CAiCE Software Corporation
410 Ware Blvd., Suite 1200
Tampa, FL 33619
800/793-0692 (technical support)
When I approach a survey site, I try to envision how the data will be manipulated by CADD software. I am a young surveyor trained in "old school" methods. I was blown away the first time I used a total station. I enjoy seeing the data collector perform functions I learned to do longhand. Upon downloading this data into a survey data processing reduction program, I prepared it to be used in CADD programs. Eventually, these CADD programs evolved into pseudo survey-friendly programs. Still, there were always functions and routines these programs lacked, such as allowing alphanumeric and feature codes to be associated to the survey data.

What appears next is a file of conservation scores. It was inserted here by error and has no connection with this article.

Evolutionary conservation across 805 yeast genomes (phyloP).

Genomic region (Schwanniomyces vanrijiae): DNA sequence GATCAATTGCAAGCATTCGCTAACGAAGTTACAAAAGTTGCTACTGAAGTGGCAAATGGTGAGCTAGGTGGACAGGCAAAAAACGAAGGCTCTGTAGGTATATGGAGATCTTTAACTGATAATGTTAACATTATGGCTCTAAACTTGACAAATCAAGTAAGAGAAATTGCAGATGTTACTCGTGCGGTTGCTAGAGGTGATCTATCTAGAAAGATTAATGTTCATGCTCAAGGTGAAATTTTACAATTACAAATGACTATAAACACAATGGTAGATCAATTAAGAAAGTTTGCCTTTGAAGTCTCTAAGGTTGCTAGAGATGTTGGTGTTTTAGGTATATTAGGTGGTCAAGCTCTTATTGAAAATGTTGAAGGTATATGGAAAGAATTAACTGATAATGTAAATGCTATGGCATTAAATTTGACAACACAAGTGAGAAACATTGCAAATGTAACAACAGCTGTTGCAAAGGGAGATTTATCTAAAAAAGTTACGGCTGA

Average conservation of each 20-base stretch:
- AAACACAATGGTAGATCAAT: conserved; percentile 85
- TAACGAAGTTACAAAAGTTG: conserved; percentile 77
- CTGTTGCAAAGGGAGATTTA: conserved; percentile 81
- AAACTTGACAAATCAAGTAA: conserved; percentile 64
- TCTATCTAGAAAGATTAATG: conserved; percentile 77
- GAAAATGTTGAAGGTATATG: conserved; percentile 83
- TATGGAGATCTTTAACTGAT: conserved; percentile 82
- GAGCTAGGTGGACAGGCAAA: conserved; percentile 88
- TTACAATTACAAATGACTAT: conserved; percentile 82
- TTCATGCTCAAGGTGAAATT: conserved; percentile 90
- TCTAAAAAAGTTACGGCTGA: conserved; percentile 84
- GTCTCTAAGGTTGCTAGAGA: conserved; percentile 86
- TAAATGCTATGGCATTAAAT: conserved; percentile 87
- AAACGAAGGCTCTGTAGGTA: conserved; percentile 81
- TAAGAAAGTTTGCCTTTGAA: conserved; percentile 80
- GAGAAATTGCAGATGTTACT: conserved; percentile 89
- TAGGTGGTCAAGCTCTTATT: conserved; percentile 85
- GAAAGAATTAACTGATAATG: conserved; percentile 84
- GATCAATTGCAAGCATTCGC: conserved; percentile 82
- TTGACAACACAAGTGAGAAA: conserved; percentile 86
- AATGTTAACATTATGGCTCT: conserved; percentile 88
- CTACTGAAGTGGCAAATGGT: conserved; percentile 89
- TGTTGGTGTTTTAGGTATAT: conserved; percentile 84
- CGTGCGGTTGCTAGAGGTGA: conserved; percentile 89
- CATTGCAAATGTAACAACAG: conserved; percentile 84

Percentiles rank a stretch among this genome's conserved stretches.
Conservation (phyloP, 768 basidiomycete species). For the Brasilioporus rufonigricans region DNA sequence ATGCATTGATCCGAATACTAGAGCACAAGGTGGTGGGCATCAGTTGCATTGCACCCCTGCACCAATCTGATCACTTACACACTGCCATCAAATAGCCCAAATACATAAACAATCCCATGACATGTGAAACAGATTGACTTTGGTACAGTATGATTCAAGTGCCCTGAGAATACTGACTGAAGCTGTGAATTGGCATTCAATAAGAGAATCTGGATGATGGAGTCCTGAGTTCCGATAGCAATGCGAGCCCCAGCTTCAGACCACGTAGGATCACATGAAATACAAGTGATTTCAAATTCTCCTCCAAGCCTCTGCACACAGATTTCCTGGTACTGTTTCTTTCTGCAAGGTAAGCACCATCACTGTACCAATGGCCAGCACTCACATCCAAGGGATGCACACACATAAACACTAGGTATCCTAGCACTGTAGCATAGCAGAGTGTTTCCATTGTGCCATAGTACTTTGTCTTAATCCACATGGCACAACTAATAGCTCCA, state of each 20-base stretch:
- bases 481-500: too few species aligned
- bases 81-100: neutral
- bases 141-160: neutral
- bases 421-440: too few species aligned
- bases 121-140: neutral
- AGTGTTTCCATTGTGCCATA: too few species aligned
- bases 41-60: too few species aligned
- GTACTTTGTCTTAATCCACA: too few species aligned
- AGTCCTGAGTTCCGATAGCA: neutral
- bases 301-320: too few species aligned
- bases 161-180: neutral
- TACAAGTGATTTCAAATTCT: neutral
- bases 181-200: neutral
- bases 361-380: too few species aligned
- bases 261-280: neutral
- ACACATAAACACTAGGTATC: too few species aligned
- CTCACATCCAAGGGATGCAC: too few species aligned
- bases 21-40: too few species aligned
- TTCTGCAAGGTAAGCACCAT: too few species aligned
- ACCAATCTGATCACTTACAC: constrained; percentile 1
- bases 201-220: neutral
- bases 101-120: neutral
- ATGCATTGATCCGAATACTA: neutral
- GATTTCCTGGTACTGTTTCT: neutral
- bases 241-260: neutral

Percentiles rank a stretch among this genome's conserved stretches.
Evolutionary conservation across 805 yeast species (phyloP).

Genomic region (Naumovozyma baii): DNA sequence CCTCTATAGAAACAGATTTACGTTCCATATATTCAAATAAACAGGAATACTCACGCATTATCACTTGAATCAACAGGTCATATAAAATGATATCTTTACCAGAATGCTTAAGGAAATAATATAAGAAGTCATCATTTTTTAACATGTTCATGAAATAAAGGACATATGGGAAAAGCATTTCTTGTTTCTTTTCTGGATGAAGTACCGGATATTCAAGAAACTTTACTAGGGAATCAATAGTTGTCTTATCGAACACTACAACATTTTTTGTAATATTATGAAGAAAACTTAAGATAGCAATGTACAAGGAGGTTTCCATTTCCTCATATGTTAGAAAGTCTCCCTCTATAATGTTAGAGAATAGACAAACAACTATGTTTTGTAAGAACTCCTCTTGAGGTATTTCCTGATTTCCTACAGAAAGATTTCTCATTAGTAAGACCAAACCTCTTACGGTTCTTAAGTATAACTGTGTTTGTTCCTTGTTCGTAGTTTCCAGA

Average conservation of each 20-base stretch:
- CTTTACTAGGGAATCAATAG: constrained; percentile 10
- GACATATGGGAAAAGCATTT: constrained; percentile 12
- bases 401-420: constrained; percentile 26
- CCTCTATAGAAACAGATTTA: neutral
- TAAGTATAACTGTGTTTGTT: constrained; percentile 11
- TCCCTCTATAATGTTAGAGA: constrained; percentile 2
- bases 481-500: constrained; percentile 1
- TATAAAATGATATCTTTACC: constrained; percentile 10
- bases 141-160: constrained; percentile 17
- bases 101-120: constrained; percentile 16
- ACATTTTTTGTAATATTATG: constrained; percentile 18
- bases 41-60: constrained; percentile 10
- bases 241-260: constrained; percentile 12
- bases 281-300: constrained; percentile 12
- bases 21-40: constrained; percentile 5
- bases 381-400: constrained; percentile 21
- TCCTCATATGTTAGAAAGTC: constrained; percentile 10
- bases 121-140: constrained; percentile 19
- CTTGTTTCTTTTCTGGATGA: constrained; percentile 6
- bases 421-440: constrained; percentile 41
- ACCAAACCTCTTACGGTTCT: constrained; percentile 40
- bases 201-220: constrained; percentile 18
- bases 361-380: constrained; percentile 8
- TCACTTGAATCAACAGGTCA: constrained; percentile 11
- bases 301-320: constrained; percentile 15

I have seen the future of survey CADD software, and it is called "CAiCE." I sat down and used Visual Survey to import, view and edit my data. After three days, the only thing I did not like was the hardware lock.
Project SetupCAiCE's Visual Survey is a Windows-driven program with fully functional pull-down menus. Customizable toolbars help users follow the tutorial program as well as their own applications. The tutorial files are included with the installation of the software. During project creation, a fully loaded geodetic library is readily available to incorporate with the project database. Other features, such as units, coordinate state plane and UTM zones, project elevations, horizontal and vertical datums, coordinate labeling and report formatting, are available as well. All of these can be edited any time during a project's life. The data can be stored in the user's choice of directory. I did not use the software in a network environment, although it is capable of being run from a server.